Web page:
Change Font Size:   A A A

May 09, 2011

Rabbi Inspires Students with Yom Hashoah Message

Rabbi Neil Blumofe of Congregation Agudas Achim, Austin, challenged St. Andrew’s Episcopal School students to “make a difference” in the world. Blumofe spoke at the school’s second annual Yom Hashoah or Holocaust Remembrance Day observance in Austin in early May.  His prayer focused the Middle School students on contemplating God’s blessings in their lives and urged them to respond with courage and kindness.


The student-led chapel commemorated the six million Jews killed by Nazis and their collaborators during World War II. Both seventh and eighth graders offered prayers and poetry during the memorial service. The more than 150 students, faculty and parents, gathered around votive candles outlining the Star of David on the floor. The names of Holocaust victims were read aloud by Mandy Justiz and Christopher Snitkjaer as archival photographs from the Holocaust appeared on a screen.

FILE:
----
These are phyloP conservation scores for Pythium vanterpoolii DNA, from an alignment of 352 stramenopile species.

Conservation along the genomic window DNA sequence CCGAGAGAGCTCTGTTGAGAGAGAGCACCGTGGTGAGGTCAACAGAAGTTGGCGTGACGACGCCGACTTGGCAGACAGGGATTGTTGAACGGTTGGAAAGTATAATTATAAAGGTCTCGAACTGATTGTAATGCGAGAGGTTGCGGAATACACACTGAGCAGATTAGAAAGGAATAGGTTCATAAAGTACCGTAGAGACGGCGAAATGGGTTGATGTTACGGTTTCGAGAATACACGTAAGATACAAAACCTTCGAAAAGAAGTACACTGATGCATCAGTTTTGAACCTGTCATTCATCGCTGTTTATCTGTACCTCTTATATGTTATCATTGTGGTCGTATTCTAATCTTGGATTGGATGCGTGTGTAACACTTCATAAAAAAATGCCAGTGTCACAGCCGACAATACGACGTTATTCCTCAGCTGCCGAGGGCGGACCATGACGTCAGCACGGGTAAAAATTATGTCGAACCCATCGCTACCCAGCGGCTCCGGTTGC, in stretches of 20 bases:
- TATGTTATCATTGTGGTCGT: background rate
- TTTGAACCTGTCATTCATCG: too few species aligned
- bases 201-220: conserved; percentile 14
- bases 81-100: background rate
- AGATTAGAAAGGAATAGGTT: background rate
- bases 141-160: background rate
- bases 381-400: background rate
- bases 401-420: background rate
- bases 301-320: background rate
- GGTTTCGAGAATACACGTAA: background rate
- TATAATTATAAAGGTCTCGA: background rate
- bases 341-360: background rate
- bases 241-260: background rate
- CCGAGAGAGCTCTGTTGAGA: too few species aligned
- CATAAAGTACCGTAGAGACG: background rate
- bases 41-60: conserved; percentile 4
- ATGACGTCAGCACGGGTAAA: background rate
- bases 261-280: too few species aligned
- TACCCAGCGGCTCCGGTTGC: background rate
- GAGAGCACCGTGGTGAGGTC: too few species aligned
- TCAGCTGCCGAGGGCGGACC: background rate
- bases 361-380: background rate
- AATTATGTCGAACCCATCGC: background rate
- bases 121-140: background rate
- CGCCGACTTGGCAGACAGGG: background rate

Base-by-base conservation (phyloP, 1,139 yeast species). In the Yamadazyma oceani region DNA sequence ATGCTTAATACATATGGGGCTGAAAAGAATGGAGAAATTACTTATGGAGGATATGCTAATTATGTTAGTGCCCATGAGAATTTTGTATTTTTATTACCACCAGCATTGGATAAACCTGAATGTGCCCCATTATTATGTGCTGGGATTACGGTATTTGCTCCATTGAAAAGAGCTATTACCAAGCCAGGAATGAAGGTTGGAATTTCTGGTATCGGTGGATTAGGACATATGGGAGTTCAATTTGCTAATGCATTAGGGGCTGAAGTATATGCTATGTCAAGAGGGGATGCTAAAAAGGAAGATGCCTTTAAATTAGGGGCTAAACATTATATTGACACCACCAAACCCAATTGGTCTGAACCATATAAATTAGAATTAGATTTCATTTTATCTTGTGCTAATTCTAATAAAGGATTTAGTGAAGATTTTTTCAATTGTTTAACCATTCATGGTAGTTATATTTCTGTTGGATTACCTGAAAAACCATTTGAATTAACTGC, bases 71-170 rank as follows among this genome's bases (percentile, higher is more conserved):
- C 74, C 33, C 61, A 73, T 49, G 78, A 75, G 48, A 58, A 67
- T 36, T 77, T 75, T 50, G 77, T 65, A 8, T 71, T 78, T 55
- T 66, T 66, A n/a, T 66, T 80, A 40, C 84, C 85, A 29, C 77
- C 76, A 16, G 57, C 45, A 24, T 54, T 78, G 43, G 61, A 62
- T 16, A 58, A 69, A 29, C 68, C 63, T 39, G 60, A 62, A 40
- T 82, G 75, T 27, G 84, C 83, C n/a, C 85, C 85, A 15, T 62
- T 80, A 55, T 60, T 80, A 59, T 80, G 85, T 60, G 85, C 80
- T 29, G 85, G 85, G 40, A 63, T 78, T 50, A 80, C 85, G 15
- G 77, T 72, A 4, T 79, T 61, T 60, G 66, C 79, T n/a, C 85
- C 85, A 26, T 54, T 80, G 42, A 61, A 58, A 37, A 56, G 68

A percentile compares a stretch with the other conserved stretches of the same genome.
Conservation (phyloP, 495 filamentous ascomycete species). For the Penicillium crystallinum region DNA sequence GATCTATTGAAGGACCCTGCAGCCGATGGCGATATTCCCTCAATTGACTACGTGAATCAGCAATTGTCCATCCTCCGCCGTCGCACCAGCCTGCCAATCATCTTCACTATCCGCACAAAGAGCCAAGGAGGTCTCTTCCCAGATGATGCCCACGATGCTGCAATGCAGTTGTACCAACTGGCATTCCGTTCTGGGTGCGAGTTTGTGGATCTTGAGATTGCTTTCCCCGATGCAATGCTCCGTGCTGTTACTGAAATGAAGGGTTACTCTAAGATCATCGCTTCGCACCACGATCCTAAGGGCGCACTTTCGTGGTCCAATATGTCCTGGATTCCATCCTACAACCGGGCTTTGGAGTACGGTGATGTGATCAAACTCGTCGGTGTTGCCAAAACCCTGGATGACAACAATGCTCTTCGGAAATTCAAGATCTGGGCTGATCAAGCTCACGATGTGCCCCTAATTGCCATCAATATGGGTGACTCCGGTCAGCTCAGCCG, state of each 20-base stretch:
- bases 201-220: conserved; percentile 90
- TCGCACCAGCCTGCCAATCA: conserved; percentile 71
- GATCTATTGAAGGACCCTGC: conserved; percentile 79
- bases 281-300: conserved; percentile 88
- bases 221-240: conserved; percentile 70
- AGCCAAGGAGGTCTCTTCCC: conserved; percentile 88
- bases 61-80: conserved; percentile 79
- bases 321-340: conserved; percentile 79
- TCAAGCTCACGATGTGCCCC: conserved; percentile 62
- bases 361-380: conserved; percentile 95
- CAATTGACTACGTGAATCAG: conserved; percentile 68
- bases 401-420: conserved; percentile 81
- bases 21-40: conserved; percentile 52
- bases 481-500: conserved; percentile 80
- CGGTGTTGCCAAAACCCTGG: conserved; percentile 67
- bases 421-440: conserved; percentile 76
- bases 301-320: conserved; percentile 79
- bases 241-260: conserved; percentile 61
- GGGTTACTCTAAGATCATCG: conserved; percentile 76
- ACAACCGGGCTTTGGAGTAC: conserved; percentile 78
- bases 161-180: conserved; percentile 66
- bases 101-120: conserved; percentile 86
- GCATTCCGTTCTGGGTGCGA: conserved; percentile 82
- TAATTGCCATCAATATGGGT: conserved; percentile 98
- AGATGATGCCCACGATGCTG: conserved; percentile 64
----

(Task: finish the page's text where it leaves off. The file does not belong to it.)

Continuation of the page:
Students offered an opening prayer, delivered the Barechu or Call to Worship in Hebrew and read the Shema as well as presented musical offerings. Blumofe concluded with the Mourner’s Kaddish. Eighth graders’ study of Nobel laureate Elie Wiesel’s Holocaust memoir Night made the chapel an ideal response to classroom learning.


“St. Andrew’s perhaps may be one of the only Christian schools observing Yom Hashoah with a student-led chapel service,” said Dorothy De La Garza, a teacher at the Austin school. “Rabbi Blumofe’s message has inspired us to look for additional ways to counter intolerance and injustice in our world.”


Holocaust is a word of Greek origin meaning "sacrifice by fire." By 1945 at the end of the war, nearly two out of every three European Jews had perished.  Yom Hashoah, observed worldwide, is intended to call attention to the inhumanity and evil that can result from hatred and intolerance. It also celebrates the amazing strength and endurance of the human spirit.